Ontario’s education minister expects students to be in classrooms full-time this September, with all extracurricular activities available to them as they try to claw back learning loss from two years of COVID-19 disruptions.
“It is so consequential to their mental and physical health” that children and youth be in school as much as possible, Stephen Lecce said while announcing a back-to-school plan for the province at Viola Desmond Public School in Ajax, just east of Toronto, on Monday.
The province’s schools have been closed in their entirety for longer than any other North American jurisdiction during the COVID-19 public health crisis, and before the summer break, individual schools and classes continued to face intermittent closures due to outbreaks.
Lecce’s plan didn’t say how in-person learning could be kept going if another wave of COVID-19 hits the province, instead noting investments made to improve ventilation, provide rapid tests for staff and students, and help parents offset the costs of online learning, which will remain available for any who choose to enroll in it full-time.
“We’re announcing plans to catch up today that is premised on keeping kids in school every single day, without disruption to their lives, be it from the negotiations or otherwise,” said the minister, in reference to the bargaining process underway with education unions as collective agreements approached expiry at the end of the summer.
That process was last in play just before the pandemic hit, with schools closed by intermittent strikes in the weeks and months before COVID-19 shut them for many more months of 2020.
Lecce said he had a “great deal of confidence” that a deal would be reached that allows schools to reopen and “with all the experiences students need and deserve, like sports, clubs and field trips. Nothing is more important.”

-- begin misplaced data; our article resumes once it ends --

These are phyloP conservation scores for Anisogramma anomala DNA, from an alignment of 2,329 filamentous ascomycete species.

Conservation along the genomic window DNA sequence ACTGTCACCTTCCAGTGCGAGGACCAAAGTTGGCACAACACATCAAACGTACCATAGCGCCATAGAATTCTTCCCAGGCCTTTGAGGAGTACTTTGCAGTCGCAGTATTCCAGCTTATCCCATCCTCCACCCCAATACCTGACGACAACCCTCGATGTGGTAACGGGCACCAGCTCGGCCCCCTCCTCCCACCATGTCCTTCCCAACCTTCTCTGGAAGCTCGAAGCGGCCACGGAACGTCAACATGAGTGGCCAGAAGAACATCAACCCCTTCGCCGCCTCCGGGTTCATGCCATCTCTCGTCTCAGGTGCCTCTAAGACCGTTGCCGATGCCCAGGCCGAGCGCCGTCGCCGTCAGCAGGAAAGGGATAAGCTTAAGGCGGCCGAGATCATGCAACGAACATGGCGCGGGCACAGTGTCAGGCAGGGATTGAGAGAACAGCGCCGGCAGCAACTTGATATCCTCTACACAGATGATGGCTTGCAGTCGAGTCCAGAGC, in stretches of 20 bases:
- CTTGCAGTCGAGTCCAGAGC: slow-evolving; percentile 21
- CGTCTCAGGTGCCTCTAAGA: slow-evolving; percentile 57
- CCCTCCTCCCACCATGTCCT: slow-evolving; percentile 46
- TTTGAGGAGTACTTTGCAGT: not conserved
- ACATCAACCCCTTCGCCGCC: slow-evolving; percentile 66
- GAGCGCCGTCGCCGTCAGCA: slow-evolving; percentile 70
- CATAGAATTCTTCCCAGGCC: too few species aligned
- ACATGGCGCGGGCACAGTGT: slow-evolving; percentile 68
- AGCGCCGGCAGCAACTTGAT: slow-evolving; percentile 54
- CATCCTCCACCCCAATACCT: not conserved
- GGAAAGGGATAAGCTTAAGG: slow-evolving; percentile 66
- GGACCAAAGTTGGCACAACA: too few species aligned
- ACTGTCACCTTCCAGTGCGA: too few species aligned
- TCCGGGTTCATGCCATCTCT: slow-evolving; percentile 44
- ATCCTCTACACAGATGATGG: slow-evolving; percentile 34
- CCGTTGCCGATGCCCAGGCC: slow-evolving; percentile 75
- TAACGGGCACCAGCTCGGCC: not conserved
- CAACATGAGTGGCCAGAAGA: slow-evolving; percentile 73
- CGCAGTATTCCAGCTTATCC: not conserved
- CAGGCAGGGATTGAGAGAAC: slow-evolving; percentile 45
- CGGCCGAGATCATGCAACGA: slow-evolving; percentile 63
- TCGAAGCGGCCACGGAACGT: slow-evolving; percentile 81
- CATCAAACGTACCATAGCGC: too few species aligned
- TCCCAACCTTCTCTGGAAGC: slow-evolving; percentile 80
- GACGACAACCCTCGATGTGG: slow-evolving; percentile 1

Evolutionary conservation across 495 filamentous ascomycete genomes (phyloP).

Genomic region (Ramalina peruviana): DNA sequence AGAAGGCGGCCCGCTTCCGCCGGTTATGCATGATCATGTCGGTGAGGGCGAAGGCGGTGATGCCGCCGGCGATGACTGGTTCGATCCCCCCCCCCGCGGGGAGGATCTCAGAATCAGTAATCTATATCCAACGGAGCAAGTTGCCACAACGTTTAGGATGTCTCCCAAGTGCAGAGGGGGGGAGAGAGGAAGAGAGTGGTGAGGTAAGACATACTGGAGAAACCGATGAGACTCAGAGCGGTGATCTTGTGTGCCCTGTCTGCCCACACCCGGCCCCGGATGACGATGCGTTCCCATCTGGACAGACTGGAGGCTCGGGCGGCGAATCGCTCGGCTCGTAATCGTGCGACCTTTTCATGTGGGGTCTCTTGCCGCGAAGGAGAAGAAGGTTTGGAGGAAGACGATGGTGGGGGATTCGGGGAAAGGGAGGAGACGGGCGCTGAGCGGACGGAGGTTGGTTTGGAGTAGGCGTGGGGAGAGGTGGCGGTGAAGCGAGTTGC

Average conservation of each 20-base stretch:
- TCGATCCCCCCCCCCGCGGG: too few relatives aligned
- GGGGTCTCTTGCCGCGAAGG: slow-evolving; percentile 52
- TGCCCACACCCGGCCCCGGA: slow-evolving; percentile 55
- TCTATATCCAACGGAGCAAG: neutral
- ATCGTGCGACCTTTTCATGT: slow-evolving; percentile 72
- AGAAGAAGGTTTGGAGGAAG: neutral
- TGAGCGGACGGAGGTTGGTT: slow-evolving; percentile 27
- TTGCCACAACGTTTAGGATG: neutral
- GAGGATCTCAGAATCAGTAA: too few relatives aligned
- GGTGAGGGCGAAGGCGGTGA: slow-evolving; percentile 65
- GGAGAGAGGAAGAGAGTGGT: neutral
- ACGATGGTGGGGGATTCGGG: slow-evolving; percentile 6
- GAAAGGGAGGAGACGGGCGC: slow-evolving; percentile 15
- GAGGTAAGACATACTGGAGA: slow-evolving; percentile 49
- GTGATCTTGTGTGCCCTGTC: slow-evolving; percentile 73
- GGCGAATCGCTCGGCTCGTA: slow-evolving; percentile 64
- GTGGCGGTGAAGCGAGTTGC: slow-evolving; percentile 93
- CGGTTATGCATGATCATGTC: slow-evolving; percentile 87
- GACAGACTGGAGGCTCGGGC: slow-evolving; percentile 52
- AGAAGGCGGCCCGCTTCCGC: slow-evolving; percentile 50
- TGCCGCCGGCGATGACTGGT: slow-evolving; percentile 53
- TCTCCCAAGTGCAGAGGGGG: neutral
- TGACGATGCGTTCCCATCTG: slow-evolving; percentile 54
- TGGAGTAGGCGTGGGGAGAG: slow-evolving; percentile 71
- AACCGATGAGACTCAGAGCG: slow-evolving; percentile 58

Those activities are offered on a voluntary basis by teachers and other education staff, while Lecce said his ministry will "insist" in negotiations that the full range of those activities be available.
The education minister said several times that the government wanted a "voluntary" deal with the unions when asked by reporters if it would consider legislating teachers as essential workers, which would remove their right to strike.
The investments in Lecce’s “A Plan To Catch Up” are from the budget the Progressive Conservatives released ahead of the election this June in which they expanded their majority at Queen’s Park on record low voter turnout.
The Ford government’s plan focused on keeping kids in class with a “full school experience,” adding tutoring to fill learning gaps and funding to build new schools and provide mental health supports, as it aims to prepare students for the workforce.
It said from May to June 2022, an average of 49,000 students participated in tutoring programs each week, with an average group size of fewer than five students.
The government said its funding of public education was helping it hire 3,000 more staff this year.
In a statement, the Opposition NDP said Lecce's announcement showed "the Conservative government will not invest even one more dollar in Ontario's kids."
"Teachers and education workers are being laid off. Our kids' class sizes are far too big and growing. Children still aren't getting anywhere near enough support for their mental health. And teachers and education workers are leaving," said NDP education critic Marit Stiles.
"What we needed to hear from Stephen Lecce today is that the government is increasing the education budget — not that they're holding the line."
Morgan Sharp, Local Journalism Initiative Reporter, Canada's National Observer